If even the title "Life Could Be a Dream" gets a song stuck in your head, the doo-wop musical opening Center Repertory Company's season is already doing its job.

The name is taken from the most memorable lyric in "Sh-Boom," a 1954 Top 10 hit for both the Chords and the Crew-Cuts, and the show is packed with other period hits, including "Earth Angel," "Runaround Sue," "Unchained Melody" and "Duke of Earl."

Writer-director Roger Bean specializes in exactly this kind of jukebox musical -- a fictional story built around the popular music of a particular era. He's best known for the ubiquitous girl-group celebration "The Marvelous Wonderettes" and its holiday-themed sequel "Winter Wonderettes," both of which are in regular rotation in theaters around the Bay Area. But Bean has cranked out many such popsicals, including "Route 66," "Summer of Love," "Honky Tonk Laundry," "Why Do Fools Fall in Love?" and "The Andrews Brothers."

KEVIN BERNE/CENTER REPERTORY COMPANYMeet Denny and the Dreamers, the fictional vocal group at the center of "Life Could Be a Dream." Performers
KEVIN BERNE/CENTER REPERTORY COMPANY Meet Denny and the Dreamers, the fictional vocal group at the center of "Life Could Be a Dream." Performers are, from left, Denny (played by Ryan Drummond), Skip (Derek Keeling) Wally (Jerry Lee) and Eugene (Tim Homsley). ( crc )

"Life Could Be a Dream," which premiered in 2009 and has been retooled for a possible off-Broadway run (with co-producer Jonathan Reinis, a Tony-winner for Broadway's "Pippin" revival), is in fact a sort of spinoff of 1999's "Marvelous Wonderettes." The fictional band at the heart of "Dream," Denny and the Dreamers, is made up of former members of a high school vocal group referenced in the earlier show. Basically, we've already met the girl group, so now it's time to meet the boys.

The cast features a number of familiar faces from past Center Rep musicals: Ryan Drummond ("She Loves Me"), Tim Homsley ("Xanadu" and "Spring Awakening") and Sharon Rietkerk ("Xanadu" and "Rumors"). Co-star Jerry Lee has been seen just down the hall of Walnut Creek's Lesher Center in Contra Costa Musical Theatre's "Les Miserables" and Diablo Theatre Company's "Shrek."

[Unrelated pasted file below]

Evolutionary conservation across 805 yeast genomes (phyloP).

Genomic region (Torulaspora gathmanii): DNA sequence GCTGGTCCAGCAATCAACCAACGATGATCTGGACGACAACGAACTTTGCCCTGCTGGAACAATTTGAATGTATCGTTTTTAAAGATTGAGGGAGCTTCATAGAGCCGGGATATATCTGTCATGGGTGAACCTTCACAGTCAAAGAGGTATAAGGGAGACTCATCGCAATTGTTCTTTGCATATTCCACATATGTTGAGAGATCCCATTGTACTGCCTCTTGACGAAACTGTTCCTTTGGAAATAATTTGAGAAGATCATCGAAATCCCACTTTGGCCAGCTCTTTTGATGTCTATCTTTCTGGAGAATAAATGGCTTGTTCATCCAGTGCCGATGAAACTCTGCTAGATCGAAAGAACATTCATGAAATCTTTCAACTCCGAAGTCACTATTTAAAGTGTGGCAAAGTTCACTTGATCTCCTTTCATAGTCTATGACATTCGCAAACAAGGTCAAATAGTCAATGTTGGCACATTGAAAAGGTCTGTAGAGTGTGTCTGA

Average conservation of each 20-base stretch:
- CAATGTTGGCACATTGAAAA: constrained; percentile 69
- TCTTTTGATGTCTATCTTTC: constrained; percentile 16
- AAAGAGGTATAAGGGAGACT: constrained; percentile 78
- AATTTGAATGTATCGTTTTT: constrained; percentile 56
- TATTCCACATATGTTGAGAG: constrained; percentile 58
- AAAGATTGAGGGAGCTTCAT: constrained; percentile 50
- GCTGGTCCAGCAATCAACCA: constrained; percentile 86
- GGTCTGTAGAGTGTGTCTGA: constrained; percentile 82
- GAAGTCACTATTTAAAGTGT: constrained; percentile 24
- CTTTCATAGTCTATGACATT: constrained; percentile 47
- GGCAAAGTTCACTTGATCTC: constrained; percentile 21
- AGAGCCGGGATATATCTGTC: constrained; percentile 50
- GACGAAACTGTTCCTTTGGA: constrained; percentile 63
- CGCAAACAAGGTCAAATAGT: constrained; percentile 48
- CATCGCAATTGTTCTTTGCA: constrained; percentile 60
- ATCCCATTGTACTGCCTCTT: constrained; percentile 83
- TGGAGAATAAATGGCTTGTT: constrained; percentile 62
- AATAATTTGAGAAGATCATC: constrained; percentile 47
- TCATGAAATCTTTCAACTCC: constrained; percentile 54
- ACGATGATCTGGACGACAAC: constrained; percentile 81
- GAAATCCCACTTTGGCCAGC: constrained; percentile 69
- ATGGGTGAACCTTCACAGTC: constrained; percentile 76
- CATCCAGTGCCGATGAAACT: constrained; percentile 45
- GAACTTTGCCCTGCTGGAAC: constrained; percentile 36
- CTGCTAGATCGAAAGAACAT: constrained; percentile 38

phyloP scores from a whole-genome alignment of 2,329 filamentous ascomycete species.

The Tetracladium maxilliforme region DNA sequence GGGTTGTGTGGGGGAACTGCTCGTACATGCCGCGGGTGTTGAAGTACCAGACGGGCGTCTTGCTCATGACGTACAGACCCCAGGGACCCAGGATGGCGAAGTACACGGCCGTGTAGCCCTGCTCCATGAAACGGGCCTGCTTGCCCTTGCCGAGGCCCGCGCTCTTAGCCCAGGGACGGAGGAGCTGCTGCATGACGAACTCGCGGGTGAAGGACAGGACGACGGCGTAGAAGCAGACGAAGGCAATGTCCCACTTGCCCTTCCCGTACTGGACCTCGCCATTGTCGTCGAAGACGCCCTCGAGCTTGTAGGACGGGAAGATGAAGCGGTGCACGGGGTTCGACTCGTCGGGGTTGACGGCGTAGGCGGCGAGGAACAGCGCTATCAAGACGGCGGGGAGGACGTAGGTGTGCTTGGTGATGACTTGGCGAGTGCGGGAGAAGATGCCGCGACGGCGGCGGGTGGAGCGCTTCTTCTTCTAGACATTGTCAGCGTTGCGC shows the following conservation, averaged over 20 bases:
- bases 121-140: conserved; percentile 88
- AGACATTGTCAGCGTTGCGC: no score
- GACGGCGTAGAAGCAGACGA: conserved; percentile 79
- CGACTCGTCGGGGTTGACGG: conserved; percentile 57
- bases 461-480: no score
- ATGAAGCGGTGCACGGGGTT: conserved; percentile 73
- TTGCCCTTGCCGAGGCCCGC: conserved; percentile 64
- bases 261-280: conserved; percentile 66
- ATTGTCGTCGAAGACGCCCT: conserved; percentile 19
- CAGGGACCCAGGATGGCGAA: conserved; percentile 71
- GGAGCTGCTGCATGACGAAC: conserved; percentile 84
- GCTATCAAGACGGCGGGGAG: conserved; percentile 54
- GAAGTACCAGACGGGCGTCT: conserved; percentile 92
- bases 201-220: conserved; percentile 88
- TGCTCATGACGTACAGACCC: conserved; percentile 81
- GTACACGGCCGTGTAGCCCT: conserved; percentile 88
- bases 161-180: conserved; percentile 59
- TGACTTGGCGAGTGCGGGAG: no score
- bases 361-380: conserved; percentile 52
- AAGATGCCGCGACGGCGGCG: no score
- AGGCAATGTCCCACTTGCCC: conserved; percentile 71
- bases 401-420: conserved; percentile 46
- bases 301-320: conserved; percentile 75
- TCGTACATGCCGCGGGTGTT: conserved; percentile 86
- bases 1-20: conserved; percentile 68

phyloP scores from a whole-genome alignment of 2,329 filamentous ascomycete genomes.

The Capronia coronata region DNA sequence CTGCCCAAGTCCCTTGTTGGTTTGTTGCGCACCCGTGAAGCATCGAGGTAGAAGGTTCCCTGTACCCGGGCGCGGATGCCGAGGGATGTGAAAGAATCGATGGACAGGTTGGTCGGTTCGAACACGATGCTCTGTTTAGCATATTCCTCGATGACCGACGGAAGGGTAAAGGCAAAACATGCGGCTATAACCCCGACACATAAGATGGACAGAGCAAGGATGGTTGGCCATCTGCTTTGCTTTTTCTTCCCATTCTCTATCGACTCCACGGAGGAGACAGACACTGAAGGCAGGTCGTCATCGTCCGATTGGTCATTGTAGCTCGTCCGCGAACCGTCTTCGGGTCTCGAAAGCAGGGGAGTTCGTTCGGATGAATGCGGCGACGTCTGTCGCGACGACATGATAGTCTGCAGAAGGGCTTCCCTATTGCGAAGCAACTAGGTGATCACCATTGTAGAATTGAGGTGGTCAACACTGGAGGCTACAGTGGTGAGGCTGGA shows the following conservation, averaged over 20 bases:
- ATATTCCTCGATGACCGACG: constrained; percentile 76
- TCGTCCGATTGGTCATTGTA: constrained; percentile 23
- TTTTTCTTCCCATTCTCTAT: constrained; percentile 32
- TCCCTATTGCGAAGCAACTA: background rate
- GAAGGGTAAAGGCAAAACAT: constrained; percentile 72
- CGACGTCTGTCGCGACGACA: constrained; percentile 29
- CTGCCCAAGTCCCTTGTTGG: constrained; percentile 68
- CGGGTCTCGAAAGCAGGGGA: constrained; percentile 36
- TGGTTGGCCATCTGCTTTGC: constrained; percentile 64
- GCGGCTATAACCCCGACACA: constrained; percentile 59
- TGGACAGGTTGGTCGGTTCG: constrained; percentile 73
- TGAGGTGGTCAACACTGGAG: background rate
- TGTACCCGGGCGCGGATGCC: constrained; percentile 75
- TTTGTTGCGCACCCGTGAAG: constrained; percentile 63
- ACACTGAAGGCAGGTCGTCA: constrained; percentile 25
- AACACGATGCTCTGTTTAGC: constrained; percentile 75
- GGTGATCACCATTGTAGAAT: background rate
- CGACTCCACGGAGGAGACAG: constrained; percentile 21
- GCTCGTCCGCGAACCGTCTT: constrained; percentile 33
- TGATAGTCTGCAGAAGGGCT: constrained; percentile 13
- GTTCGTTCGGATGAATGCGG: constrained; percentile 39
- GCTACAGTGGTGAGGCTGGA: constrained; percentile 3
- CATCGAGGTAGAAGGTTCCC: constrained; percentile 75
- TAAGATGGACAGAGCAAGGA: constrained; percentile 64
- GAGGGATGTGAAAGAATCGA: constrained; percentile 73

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And reality TV fans may recognize the fourth dreamer, Derek Keeling, as the third-place finisher of "Grease: You're the One That I Want," NBC's audience-voted competition to cast the Broadway revival of "Grease." (He eventually played the male lead late in the run.)

The plot is negligible: It's 1963 in "Springfield, USA," and a local radio station is sponsoring a band competition with a recording contract as the price. Denny, a socially awkward layabout who lives in his mother's basement (a nicely kitsch-cluttered set by Michael Carnahan), is sure he's going to win with the help of his even more geeky friends. Drummond is an entertainingly cocky and curmudgeonly Denny, nicely matched with Homsley's amusingly nervous-nebbish Eugene and Lee's sweetly goofy Wally.

They decide they need a sponsor, a thin pretext to bring in an outside influence to smoothen the threesome's rough edges. We never see the auto shop owner backing the group, but representing him are handsome mechanic Skip Henderson, "a grease monkey from the wrong side of the tracks," and the boss's beautiful daughter, Lois. Of course all the guys go gaga for Rietkerk's sunny Lois, immaculately styled in fetching period outfits by costumer Bobby Pearce.

But she only has eyes for the coolly subdued Skip and insists he join up as the group's missing ingredient.

Performed at times as much for comedy as melodiousness, the vocals are strong, especially in the harmonies (music directed by Brandon Adams). Everyone's given a chance to shine a little, even if they're singing to prerecorded music that's often muffled in Jeff Mockus' sound design. Lee Martino's choreography captures the cute little synchronized dance moves typical of early '60s singing groups.

Keeling's Skip is so understated that he doesn't particularly stand out vocally, so it's hard to buy the premise that the group would be lost without him. In fact the stakes feel pretty low throughout, for both the competition and the romance. After all, the whole play is ultimately just band practice in a basement. It's lightweight entertainment, but it gets the job done, assuming the job is to deliver the hits of yesteryear in an appealing and amusing package. That's what a Roger Bean show is all about.

Contact Sam Hurwitt at shurwitt@gmail.com, and follow him at Twitter.com/shurwitt.

'LIFE COULD BE A DREAM'

By Roger Bean, presented by Center Repertory Company

Through: Oct. 5
Where: Lesher Center for the Arts, 1601 Civic Drive, Walnut Creek
Running time: 2 hours, one intermission
Tickets: $37-$66; 925-943-7469, www.centerrep.org